Chapter 6 argues against yet another ground for developmentalism, namely the apparent difference between the intellectualist moral psychology in the Socratic dialogues and the admission of irrational elements in the soul in the Republic, Timaeus, and Phaedrus. Here Annas argues that the so-called Socratic dialogues simply understate Platonic moral psychology, ignoring the irrational elements and focussing on the aspect of virtue that is knowledge. Invoking Alcinous’ distinction between perfect and ordinary virtue, Annas argues that perfect virtue is knowledge, i.e. requires practical wisdom which turns out to range over the whole of one’s life, so any perfect virtue entails all the others; whereas ordinary virtue is specified in terms of types of action and so can coexist with vices in other areas of action. Annas uses a second distinction from Alcinous, between the primary virtues (of reason) and subordinated ones (of the irrational parts of the soul), to give a subtle and persuasive account of the virtues in the Republic according to which the subordinated virtues (such as courage) take their perfection from the predominant ones; they can do this because the irrational parts of the soul of which they are the virtues are amenable to being structured by reason. Thus courage, insofar as it is the virtue of the spirited part of the soul, gets its perfection from practical reason, the virtue of the reasoning part.6 Thus, “for a virtue to be courage is just for the spirited part of the soul to have developed in accordance with wisdom, the virtue of the rational part” (125) This shows that the Republic upholds the Socratic position of the reciprocity of the virtues.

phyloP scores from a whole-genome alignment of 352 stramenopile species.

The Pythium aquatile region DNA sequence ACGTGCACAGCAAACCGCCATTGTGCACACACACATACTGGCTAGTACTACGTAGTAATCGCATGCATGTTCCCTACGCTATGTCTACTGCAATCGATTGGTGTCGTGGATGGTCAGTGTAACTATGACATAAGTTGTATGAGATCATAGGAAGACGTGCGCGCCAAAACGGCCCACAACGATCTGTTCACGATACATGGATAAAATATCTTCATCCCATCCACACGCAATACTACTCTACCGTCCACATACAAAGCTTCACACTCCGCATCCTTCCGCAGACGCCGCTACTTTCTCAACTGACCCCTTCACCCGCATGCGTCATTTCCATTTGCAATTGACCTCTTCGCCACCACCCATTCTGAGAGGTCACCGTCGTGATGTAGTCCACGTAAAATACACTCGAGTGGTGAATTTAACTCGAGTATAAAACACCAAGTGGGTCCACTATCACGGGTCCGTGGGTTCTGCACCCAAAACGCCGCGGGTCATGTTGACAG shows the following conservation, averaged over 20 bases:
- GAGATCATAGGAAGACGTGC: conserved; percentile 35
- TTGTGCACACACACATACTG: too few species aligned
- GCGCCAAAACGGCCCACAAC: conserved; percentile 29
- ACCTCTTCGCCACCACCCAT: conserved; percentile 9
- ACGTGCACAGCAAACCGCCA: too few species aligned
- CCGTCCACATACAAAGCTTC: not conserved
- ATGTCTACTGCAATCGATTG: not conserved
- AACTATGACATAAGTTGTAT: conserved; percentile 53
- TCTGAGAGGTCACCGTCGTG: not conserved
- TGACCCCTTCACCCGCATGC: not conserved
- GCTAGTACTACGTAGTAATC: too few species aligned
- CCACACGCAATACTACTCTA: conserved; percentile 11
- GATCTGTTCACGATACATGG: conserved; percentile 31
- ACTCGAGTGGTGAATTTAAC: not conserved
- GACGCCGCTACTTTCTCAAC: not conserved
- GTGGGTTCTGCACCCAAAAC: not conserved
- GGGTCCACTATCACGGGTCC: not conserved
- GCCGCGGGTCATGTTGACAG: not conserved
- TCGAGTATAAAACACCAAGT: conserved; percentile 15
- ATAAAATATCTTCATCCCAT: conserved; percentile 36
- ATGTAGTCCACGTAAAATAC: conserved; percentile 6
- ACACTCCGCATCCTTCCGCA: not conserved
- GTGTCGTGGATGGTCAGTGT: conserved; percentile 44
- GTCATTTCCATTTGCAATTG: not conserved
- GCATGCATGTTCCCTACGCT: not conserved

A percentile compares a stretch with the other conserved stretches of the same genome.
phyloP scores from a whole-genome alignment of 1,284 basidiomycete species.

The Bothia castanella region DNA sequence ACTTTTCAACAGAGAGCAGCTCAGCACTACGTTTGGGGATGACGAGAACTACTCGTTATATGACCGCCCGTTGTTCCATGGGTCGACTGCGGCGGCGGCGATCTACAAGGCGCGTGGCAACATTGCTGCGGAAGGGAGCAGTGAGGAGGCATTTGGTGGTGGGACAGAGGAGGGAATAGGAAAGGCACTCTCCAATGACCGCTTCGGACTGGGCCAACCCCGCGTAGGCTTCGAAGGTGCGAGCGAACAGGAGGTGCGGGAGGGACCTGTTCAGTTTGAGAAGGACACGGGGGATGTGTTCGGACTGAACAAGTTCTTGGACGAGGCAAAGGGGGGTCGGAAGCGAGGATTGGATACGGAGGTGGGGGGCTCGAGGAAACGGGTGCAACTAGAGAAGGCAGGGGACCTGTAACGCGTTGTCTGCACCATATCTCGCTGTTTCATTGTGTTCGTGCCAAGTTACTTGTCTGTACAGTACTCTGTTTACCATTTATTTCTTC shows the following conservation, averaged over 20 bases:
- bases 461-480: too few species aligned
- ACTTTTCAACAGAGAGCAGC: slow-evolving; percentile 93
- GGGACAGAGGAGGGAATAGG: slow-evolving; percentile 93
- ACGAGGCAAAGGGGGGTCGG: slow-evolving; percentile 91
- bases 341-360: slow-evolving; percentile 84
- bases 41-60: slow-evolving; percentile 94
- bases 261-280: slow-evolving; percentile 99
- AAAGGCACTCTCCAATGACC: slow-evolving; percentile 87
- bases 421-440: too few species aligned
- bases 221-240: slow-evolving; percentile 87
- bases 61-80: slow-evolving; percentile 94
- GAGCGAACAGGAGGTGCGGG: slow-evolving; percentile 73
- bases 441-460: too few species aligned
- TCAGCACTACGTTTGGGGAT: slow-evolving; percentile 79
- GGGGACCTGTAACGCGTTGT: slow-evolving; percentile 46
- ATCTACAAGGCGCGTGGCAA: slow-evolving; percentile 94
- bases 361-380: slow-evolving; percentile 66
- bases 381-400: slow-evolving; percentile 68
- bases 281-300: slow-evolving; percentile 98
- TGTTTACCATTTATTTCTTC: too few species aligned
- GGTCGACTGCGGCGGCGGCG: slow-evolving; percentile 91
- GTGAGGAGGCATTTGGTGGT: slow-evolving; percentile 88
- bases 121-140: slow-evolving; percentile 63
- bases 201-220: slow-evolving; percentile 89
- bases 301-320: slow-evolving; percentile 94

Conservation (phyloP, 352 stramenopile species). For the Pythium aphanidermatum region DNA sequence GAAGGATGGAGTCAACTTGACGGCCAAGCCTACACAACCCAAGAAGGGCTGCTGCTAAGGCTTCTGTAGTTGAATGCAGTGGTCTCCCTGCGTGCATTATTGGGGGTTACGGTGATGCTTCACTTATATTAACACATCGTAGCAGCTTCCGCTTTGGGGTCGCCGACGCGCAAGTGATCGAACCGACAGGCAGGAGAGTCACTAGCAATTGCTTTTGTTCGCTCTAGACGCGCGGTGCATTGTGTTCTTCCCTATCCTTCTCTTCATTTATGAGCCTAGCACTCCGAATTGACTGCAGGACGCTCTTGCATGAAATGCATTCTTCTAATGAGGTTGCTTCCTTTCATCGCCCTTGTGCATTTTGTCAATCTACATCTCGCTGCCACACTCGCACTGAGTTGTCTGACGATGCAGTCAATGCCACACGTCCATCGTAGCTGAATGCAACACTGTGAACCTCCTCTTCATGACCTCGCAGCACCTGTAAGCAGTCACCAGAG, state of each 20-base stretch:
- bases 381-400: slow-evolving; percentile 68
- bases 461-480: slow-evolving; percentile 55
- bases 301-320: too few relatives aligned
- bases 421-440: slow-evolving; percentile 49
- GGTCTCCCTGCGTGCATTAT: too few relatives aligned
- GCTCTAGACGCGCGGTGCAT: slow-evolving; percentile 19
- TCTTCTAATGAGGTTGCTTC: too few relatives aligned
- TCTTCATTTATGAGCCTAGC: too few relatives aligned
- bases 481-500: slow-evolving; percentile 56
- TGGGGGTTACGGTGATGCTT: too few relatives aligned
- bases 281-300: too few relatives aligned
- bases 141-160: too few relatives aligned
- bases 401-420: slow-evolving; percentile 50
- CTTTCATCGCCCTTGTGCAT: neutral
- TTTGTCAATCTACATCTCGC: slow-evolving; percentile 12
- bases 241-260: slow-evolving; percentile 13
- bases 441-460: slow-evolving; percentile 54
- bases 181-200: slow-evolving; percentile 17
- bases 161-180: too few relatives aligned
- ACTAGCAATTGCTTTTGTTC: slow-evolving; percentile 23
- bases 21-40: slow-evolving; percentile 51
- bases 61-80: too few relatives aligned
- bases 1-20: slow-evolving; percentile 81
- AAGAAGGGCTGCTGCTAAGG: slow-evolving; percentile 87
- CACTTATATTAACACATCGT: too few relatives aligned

But there is an irreconcilable difference here, Annas admits, not between Socrates and Plato or early and middle, but between two strains in Plato — the tendency to see the relation between the parts of the soul as the above account does, in terms of integration and agreement, and another tendency, to see this relationship in terms of dominance and coercion, with reason standing to the irrational parts as a shepherd to his dog, charioteer to his horses, etc. This amounts to “externalizing” a part of oneself as not fully human — and Annas denounces this strain.